Michael Coffee

A shorter version of this interview appeared in the September 2016 issue of MASSAGE Magazine.

Michael Coffee, M.M.P., N.C.M.T., 34, of Pueblo, Colorado, specializes in medical massage as well as myofascial release work. He graduated from the Jade Daniels Institute of Massage & The Healing Arts in Roanoke, Virginia, and currently works with three physical therapists and two physical therapy assistants (pt-connections.com). A father of two, he lives in Pueblo with his wife, Christina.

 

When and how did you decide massage therapy was the right career for you?

A: When I was 7, my mother was diagnosed with Reflex Sympathetic Dystrophy, a very painful neurological condition, in her right thumb. By [the time I was] 8, it had spread throughout her whole body, causing extreme, constant pain. By 13, after years of praying and asking Santa Claus to help, I purchased a book on the history of massage at a local bookstore, which included some instruction on basic techniques. It was the first purchase I ever made, besides candy and soft drinks as a kid. Though at the time my mother was in so much pain [I could] barely hug her, let alone massage her, the neighbor kids all benefited from my newly found inspiration. I have always loved helping people because I’ve seen firsthand what constant pain can do to someone.

 

What challenges do therapists face that are unique to working in a physical therapy clinic?

A: Originally, ego and a misunderstanding of what physical therapy is. The great thing with us working together was a better understanding of our given professions. One of the great advantages of working with physical therapists is having them refer for massage, and not just to the massage therapist they have on-site, but to all licensed massage therapists in my city; we refer out because of how busy our massage program has become. It’s greatest for my clients who have the most to gain when licensed massage therapists and physical therapists work in collaboration to make them better, faster.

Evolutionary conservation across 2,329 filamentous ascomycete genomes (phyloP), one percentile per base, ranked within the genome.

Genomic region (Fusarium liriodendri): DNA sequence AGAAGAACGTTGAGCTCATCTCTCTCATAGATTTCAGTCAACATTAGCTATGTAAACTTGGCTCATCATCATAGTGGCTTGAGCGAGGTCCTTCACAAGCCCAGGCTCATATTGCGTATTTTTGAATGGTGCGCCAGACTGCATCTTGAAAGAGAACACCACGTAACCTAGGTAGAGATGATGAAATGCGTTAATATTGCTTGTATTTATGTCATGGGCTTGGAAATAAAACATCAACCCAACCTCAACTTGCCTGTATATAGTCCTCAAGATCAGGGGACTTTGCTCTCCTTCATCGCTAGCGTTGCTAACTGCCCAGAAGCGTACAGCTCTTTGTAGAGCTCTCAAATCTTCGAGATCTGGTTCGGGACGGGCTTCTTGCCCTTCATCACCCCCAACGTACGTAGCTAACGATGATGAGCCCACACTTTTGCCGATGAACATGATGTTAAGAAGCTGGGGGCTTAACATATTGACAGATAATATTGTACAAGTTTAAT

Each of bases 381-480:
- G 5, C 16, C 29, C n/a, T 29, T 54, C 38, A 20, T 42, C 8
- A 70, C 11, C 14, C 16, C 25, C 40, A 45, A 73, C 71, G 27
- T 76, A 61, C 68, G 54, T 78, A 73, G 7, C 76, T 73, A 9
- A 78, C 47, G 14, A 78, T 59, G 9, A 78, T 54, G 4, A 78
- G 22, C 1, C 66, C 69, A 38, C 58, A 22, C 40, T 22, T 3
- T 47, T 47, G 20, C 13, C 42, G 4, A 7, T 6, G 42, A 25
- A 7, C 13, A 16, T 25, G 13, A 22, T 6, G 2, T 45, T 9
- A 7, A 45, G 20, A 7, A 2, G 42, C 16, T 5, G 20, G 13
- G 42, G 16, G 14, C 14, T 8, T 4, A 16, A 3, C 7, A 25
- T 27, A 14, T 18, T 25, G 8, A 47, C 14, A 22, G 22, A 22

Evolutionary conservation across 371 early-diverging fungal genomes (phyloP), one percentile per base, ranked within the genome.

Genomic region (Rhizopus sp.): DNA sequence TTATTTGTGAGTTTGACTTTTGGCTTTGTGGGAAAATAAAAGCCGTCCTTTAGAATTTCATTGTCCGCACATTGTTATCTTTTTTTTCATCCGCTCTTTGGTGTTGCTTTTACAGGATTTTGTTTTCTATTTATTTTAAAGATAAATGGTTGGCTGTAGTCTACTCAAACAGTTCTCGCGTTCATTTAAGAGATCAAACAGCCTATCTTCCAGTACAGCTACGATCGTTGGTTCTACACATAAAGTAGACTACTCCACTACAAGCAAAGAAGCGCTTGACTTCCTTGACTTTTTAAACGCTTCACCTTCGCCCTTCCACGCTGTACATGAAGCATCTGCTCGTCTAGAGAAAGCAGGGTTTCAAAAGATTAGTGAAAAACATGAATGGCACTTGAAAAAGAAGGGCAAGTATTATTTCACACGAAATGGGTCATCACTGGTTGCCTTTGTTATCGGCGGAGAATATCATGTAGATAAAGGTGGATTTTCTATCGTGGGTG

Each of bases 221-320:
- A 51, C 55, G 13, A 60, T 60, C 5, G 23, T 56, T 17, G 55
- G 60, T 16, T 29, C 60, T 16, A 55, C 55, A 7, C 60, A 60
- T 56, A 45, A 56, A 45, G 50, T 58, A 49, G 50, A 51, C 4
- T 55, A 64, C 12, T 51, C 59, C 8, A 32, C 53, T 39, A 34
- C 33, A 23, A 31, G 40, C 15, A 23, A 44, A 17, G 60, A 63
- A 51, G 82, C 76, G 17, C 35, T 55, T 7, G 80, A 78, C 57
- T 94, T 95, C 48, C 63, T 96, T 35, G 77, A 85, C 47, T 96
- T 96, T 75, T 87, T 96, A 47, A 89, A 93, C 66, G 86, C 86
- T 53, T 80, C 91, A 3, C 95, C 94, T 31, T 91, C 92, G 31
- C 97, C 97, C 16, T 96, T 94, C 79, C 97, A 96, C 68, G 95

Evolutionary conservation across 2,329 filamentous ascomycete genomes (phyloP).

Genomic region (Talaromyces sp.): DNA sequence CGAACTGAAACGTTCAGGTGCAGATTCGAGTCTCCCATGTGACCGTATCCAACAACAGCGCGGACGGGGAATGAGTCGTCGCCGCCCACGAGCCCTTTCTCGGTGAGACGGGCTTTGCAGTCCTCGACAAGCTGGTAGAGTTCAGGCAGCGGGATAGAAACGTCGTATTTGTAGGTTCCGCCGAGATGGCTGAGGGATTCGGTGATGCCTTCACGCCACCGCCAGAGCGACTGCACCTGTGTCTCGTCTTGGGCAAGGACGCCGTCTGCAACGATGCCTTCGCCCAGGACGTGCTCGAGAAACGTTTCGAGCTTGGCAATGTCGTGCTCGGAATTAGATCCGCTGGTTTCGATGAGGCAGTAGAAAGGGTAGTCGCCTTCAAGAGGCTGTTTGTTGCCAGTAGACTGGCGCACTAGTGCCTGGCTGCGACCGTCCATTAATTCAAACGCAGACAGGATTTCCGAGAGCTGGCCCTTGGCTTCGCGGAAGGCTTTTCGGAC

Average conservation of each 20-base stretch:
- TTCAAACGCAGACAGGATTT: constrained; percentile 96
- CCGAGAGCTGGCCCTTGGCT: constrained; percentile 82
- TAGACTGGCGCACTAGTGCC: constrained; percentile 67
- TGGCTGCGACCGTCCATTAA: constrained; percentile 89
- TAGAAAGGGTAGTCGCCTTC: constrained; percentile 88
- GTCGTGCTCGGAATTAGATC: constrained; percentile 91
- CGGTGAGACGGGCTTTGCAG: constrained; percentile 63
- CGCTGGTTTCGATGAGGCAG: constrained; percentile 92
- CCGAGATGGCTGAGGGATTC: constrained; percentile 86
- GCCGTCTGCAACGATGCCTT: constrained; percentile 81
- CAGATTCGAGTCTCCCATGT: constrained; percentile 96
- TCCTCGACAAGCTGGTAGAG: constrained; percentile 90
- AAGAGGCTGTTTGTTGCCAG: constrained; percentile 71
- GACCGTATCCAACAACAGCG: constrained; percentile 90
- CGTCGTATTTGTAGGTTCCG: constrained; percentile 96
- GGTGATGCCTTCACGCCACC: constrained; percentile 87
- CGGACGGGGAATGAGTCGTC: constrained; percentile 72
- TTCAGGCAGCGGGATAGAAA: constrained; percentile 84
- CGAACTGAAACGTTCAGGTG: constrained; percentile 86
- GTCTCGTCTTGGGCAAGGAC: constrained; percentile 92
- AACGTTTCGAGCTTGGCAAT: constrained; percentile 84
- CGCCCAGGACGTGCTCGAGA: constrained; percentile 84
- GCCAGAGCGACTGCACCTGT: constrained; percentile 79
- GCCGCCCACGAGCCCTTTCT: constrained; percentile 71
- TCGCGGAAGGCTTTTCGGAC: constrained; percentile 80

What role does a massage therapist play on a physical therapy team?

A: Depending on experience, those roles may vary. My role has changed as I have done more continuing education. If you were to ask the physical therapists, my role is one that allows physical therapy patients to come back to the clinic, even after treatment, which opens more chances to get the whole family in for physical therapy and massage. Also, it allows the physical therapists to focus more on multi-functional movement, and less on any injurious issues in the tissues, getting clients better, faster, with a bonus of a massage to either relax the patient, or to complement the particular therapy being given.

 

How do you define individual massage session success?

A: I define [it] by how the client feels after that massage. When first starting out as a licensed massage therapist, I was at times bored halfway through a Swedish massage. Now, there’s not enough time to do [all] the things I want to do during a session. How the client feels physically and mentally after a massage dictates whether or not that person will return or send family and friends to see me.

 

What is the most rewarding aspect of being a massage therapist?

A: Helping people get back to the ones they love and the things they love doing, fast, without the side effects of drugs. In short, helping others, and being of service to others, is one of the most rewarding things in life.

 

How do you balance your work life and your family life?

A: Recently I have set boundaries and started giving myself more time off to be with family. For a while I was working six days a week, which is not healthy for one’s family. By respecting my time more, [I find] my family is much happier.

 

What do you do for self-care and in your free time, to stay healthy and energized?

A: I love getting massages by trading off with other therapists in Pueblo.

 

What advice would you give someone wanting to pursue a career in massage and bodywork that you wish someone had given you?

A: I wish someone would have suggested a personal training degree or physical therapy assistant degree to help complement my massage license.

 

In five years, where do you see yourself and your career?

A: I would love to be teaching massage and helping others achieve their potential in massage therapy. I love our profession.

 

Comments

comments